PRESS RELEASE                                                 

Madison, WI - Sept 8, 2005

Communications Failures Could Have Been Averted.

“There was a 3-4 hour delay after the levees were breached, where people could have
been alerted to the coming danger and resources mobilized simultaneously,” said Kendall
Post, an expert in disaster communications.  “It’s nearly impossible to evacuate people
and mobilize resources when you cannot reach people reliably.  With a modern system
and a National Master Plan we could have significantly reduced the consequences.”

For over 8 years, Alert Systems Inc., of Madison, Wisconsin has undertaken a
comprehensive grass-roots emergency communications study to address the
weaknesses in the existing systems.  Emergency management (EM) experts were
interviewed from across the country, as well as over 150 Emergency Managers attending
FEMA training sessions. Mr. Post reviewed Emergency Operations Centers in five states,
undertook working group sessions involving other experts and participated with focus
groups involving the deaf, the blind and other groups associated with the Americans with
Disabilities Act.  

“We just weren’t aware of exactly what the situation was.”  We have heard these words
often since Hurricane Katrina devastated the Gulf Coast.  It’s axiomatic that access to
relevant & useful information is at the core of crisis management.  “In fact”, Post says,
“effective public warning is the linchpin of an effective emergency management system”.

Others involved in communications agree.  Dr. Alan Pearce, a former Chief Economist of
the FCC recently stated that, "With an infrastructure capable of delivering Public Warning
without prejudice, the findings of Mr. Post should be acted on immediately.  We must be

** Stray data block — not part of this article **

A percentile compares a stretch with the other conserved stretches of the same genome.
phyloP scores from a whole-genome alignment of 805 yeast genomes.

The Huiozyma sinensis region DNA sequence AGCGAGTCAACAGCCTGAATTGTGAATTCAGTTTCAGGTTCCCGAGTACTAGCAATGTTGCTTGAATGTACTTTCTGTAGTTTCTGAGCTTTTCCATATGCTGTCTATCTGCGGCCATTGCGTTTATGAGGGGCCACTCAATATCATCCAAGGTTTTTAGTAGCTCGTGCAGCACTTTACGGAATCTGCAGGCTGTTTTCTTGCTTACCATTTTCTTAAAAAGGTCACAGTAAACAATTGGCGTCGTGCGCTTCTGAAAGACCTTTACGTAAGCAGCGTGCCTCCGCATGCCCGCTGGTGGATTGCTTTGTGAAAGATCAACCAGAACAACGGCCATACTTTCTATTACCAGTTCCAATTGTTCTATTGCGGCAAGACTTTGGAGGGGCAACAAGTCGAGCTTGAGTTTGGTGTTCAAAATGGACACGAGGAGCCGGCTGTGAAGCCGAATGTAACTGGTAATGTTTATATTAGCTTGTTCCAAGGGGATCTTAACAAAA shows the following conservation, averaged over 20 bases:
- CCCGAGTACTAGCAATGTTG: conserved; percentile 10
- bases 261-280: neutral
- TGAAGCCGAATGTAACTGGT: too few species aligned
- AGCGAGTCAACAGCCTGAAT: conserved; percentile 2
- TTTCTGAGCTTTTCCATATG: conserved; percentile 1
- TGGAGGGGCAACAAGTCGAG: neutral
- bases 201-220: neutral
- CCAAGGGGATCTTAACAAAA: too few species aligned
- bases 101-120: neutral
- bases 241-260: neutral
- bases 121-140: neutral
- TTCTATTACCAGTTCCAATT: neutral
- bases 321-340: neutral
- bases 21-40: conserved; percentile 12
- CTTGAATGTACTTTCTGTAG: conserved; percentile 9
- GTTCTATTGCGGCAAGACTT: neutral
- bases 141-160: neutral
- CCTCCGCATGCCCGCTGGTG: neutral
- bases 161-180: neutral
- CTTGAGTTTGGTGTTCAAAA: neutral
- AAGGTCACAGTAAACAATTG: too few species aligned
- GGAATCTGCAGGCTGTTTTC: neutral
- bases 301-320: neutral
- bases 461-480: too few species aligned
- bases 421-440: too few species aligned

able to set performance goals and act on them."

For the past two years Mr. Post has been working with advocacy and working groups to
educate the public about the barriers that prevent a resolution of the public warning
problem. His views have gained acceptance in government agencies in the US and
Canada. "We understand the problems and we have developed a comprehensive
roadmap to success, said Post.  What we need now is a willingness to implement that

What happened in New Orleans?  Using every notification means available, it took three
to four hours to notify a reduced and sensitized population of the levee breach.  But by
then, the rising waters had made evacuation impossible for many, especially the most
economically and physically disadvantaged. What could have helped is an effective public
warning system capable of delivering critical information within seconds simultaneously, in
real time, throughout the affected areas of the city.

Post’s studies and those of others demonstrate that over the past fifty years little has
changed in Emergency Management.  In many parts of the US and Canada, emergency
management services are delivered by professionals who rely upon “Cold War”
technology to deliver messages within their communities. Even at this level, community
systems are not integrated and mutual aid efforts are slowed because of technology
failures. Public Alerting is left to sirens, local radio and television and auto-dial telephone
systems.  A fundamental new and innovative approach is demanded.

“The technology exists to warn 85% of an affected population in 90 seconds. We could
have simultaneously warned people in the middle of the night throughout the affected
areas of New Orleans,” said Post.   This approach would have warned about the dike
failures and the resulting flooding and provided alternative emergency evacuation
routing. We could have created an informational thread that warned people of
developments after television, radio, telephone, and electricity went out.  Responder
mobilization would have been immediate and good intelligence would have been available
to all levels of government.  Those in Washington and throughout the affected states
would have the same information at the same time.  Effective communications may have
alleviated substantial amounts of the misery we are now seeing and will continue to see
throughout the Gulf Coast region.  Post cautions, “ We must establish the performance
goals and lay the foundation for effective public warning immediately.”

Communications Failures Could Have
Been Averted
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